Welcome! Here are the website rules, as well as some tips for using this forum.
Need to contact us? Visit https://heatinghelp.com/contact-us/.
Click here to Find a Contractor in your area.

I had a wood burning insert installed last week

Where's the make up air coming into home when the wood burning is going? The hotter the fire you have, the more cold air coming in your home if the insert is not connected to outside air.


  • Buckeye
    Buckeye Member Posts: 11
    I had a woodburning insert installed last week

    to help offset some of the cost of natural gas. I have a mcclain hot water boiler and live in a 2500 sq ft. brick house with no insulation in the walls. I have blown insulation into the attic floor and plan to do the rafters before next winter. All new insulated windows.

    OK, I was using the woodburner last week and had a good fire going, it was about 45 to 50 degrees out side. In my house in the 6 to 8 hours the fire was burning the temp. only went from 61 to 69 degrees. The room the wood insert is in was only about 69. The woodburner has a stainless steal liner to the top of the chimney (about 38') and has a blower on it. It only has a single air control on the front. The wood burner is rated to heat up to 1200 sq ft. and I was closing rooms to get the living room that warm. I know the wood was seasoned well and dry.

    So, I called the company that did the install and they say that I will have to have a hot fire burning for a long time because brick absorbs alot of heat in the begining and will actually hold that heat longer once it warms up.
    Anyone ever hear of this or is this guy just yanking my chain?
  • Eric Johnson
    Eric Johnson Member Posts: 174
    Some truth

    There's some truth to what the dealer is saying. An insert is not a wood stove, in that most of its radiant surface is surrounded by bricks and refractory cement. That's where most of your heat goes at first.

    Do you have a damper on the insert? If so, close it a bit so that less heat goes up the stack. Keep fooling around with that and you might get more heat coming out the front.

    Finally, try posting at http://www.hearth.com. A lot of people over there have inserts, and they can probably give you a lot of help and useful information. Mention the brand name and model and you'll probably get lots of information specific to that stove.
  • jp_2
    jp_2 Member Posts: 1,935
    when they say

    heats 1200 sq ft, i believe they are assuming you have insulation. better to get the btu output of the stove.

    bottom line, you need to insulate your walls!!!!!
  • hr
    hr Member Posts: 6,106
    And invest in a good CO detector

    to keep the family safe and healthy.

    hot rod

    To Learn More About This Professional, Click Here to Visit Their Ad in "Find A Professional"
  • Uni R_2
    Uni R_2 Member Posts: 589
    True enough...

    But I would still think that using a wood stove insert with a fan steady for 6-8 hours with an outdoor temperature of only 45-50° should result in at least a well heated room. Even with poor insulation and "great" infiltration, I have to wonder what's up.
  • Eric Johnson
    Eric Johnson Member Posts: 174

    Most new stove installations need tweaking. He needs to talk to somebody (in addition to the dealer) who's familiar with what he's got and how it works.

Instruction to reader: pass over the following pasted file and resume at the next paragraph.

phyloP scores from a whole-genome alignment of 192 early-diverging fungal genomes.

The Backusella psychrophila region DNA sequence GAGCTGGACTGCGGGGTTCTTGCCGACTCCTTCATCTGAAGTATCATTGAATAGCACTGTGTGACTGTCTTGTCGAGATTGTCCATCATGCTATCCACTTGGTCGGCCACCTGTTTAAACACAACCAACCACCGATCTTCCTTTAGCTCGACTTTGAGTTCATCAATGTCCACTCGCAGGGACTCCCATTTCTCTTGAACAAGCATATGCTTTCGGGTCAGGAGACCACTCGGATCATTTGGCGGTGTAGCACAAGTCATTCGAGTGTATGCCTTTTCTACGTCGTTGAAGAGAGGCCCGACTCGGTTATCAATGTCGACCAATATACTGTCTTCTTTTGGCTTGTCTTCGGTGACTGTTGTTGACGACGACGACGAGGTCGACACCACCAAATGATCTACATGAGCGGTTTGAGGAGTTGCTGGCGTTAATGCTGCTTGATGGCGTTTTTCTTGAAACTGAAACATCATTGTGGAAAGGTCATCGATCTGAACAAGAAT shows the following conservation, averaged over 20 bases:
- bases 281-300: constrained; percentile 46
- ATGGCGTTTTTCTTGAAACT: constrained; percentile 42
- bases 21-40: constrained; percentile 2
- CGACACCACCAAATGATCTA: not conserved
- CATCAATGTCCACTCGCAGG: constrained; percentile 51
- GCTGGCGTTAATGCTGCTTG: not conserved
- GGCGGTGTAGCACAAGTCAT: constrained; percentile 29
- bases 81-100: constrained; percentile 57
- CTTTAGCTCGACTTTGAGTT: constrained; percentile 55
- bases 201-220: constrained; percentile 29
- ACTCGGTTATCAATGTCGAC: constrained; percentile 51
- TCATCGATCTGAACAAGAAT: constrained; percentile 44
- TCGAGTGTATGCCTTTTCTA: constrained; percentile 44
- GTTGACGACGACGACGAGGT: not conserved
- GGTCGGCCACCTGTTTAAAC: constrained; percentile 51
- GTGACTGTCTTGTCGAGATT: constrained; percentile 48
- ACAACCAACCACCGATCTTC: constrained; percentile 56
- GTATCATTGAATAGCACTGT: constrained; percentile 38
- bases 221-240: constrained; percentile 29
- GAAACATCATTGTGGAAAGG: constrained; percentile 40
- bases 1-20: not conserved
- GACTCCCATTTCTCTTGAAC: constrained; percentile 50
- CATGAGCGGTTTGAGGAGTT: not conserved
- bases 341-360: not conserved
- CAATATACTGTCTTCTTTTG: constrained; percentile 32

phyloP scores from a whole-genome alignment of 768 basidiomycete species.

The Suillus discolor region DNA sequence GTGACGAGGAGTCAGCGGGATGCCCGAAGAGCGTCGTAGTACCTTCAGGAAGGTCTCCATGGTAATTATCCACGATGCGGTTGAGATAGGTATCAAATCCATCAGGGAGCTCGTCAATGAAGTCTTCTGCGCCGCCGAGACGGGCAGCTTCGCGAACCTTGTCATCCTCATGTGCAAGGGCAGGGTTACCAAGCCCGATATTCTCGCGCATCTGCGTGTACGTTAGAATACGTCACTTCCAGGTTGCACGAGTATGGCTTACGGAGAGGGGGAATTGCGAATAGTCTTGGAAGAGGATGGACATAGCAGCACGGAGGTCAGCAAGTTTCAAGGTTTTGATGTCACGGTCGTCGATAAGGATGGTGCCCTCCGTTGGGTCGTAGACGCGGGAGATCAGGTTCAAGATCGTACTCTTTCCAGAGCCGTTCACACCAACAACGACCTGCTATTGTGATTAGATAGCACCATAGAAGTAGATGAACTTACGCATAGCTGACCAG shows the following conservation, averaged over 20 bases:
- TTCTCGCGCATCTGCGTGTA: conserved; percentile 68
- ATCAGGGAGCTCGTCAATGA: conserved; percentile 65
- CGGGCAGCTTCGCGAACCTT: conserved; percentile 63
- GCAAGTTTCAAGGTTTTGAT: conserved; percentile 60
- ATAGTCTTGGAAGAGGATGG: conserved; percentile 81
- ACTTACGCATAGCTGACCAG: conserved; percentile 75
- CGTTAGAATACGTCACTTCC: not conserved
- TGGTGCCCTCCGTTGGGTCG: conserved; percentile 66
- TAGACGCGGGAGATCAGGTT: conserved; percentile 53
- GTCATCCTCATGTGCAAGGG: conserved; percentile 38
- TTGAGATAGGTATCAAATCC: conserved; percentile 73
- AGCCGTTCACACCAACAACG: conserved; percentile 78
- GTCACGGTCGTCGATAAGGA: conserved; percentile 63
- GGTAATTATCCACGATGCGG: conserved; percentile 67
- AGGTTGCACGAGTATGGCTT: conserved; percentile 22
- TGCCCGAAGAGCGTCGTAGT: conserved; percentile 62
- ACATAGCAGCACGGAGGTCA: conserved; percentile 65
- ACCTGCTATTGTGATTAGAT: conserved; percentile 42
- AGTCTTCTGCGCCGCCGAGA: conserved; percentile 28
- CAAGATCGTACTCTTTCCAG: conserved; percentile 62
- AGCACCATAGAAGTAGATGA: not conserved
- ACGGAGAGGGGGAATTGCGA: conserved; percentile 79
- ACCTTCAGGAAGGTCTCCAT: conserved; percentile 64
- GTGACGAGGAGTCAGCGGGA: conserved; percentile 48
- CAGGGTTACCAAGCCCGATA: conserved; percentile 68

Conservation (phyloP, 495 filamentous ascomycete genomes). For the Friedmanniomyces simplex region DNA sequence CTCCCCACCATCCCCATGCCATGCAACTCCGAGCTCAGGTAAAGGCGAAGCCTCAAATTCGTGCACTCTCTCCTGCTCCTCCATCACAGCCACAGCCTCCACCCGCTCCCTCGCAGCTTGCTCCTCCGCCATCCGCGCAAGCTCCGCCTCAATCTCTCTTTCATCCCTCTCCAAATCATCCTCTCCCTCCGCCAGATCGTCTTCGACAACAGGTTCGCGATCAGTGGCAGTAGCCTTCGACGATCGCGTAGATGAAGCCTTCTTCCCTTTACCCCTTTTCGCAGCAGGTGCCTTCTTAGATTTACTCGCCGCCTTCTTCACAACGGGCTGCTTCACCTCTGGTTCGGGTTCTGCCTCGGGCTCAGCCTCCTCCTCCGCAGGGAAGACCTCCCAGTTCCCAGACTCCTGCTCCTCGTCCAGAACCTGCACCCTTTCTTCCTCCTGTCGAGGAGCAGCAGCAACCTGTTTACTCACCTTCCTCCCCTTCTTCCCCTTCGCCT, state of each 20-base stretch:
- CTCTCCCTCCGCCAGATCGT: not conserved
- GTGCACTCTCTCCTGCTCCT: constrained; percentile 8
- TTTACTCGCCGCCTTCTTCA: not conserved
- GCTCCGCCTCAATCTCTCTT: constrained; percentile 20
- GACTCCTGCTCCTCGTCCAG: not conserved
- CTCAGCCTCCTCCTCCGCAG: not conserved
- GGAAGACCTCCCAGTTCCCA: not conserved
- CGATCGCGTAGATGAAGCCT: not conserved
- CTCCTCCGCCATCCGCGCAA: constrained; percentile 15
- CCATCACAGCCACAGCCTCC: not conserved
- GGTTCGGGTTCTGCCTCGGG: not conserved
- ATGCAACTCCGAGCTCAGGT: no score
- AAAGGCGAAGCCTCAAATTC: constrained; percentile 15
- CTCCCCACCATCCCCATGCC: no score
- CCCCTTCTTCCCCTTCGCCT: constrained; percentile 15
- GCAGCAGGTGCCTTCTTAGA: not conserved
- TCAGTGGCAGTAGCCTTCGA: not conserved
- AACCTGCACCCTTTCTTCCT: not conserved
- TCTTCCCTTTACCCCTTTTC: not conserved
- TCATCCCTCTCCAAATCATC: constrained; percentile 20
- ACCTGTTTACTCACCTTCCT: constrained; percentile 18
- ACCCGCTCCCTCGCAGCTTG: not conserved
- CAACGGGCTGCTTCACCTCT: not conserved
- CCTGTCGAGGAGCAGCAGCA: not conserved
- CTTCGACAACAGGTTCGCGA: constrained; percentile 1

• Ericjeeper
    Ericjeeper Member Posts: 179
    Insulation above the insert.,

    Make sure by pulling back the tin covers on top of the insert, That they stuffed the area around the flue pipe tightly with fiberglass insulation. Otherwise the Chimney will act like a chimney, and therefore draw the warm air that the insert just made. And carry it straight out the chimney beside the liner.
    A friend was complaining about his insert and upon further inspecting I found the insulation gapping a bit (about the size of two soft balls side by side. I am betting that the heat was flowing up the chimney along the side of the stainless liner. Good luck
  • Eric Johnson
    Eric Johnson Member Posts: 174
    glass fiber

    It should be insulated, but with something better than fiberglass. If it's regular fiberglass, then the installation was not done correctly or according to code. But Eric's right--that's one of the first things to check.
  • Bob Harper
    Bob Harper Member Posts: 1,035
    brand and model stove?

    Please post what equipment you have and possibly a pic.

    IS your stainless steel liner insulated? If not, call your installer and tell him you want it insulated with the proper foil faced ceramic fiber insulation to comply with UL 1777 for a zero clearance to the outside of the chimney. Without the insulation, it is not a listed liner and all codes require listed liners for woodstoves.

    Yes, an insert will not heat a room as well as a freestanding stove all things considered equal. A hearth stove may have been a better choice. Still, woodstoves should be burned with small hot fires. Are you engaging the bypass damper once a good draft is established? I take it this is a new EPA Phase II stove?

    If you have a large heat loss, a stove can only do just so much. Also, thermometers are lousy and indicating comfort levels. Since woodstoves heat primarily by radiant heat, do you feel warm or is there a chill? Do you have large air leaks? Don't expect miracles from a woodstove.

    I agree with sealing off the damper area with ceramic fiber insulation.

    Get a moisture meter and test your firewood. I have never found a homeowner that didn't swear his firewood was properly seasoned. You cannot trust end grain checking as these start to appear at around 35% moisture content. Until you use a meter, you are guessing.

  • George Peteya_3
    George Peteya_3 Member Posts: 14

This discussion has been closed.